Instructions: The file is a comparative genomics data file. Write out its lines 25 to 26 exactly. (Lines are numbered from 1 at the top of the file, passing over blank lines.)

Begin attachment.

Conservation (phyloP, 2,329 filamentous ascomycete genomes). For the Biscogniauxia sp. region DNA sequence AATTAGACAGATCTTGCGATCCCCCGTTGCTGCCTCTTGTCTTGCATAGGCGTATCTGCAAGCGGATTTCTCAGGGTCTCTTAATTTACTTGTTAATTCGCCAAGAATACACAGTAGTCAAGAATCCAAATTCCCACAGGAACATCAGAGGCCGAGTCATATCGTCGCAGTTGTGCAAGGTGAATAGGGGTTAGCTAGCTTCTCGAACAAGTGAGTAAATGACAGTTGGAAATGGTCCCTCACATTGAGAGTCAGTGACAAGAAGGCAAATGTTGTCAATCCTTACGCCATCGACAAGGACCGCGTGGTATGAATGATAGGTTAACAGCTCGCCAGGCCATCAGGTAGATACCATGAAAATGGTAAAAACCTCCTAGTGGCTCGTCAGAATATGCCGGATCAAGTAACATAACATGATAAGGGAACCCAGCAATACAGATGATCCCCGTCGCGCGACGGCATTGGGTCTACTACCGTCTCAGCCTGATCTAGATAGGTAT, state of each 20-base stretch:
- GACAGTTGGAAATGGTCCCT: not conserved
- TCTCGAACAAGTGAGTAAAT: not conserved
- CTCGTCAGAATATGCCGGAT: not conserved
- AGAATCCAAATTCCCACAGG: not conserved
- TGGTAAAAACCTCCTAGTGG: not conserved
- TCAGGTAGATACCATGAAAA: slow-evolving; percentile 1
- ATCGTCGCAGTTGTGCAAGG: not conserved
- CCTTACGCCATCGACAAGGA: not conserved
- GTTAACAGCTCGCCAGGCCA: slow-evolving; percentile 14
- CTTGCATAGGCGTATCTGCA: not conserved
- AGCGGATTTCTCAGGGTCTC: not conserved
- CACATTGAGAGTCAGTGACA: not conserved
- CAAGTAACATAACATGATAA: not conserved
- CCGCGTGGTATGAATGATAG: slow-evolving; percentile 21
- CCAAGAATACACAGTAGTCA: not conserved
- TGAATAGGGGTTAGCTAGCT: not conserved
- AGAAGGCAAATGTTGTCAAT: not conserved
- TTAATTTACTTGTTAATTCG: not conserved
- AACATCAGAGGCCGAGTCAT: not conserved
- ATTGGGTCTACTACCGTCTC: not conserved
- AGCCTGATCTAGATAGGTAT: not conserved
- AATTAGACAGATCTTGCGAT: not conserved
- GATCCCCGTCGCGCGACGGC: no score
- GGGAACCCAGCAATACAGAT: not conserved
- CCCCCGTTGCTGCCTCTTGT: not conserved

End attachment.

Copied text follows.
- GGGAACCCAGCAATACAGAT: not conserved
- CCCCCGTTGCTGCCTCTTGT: not conserved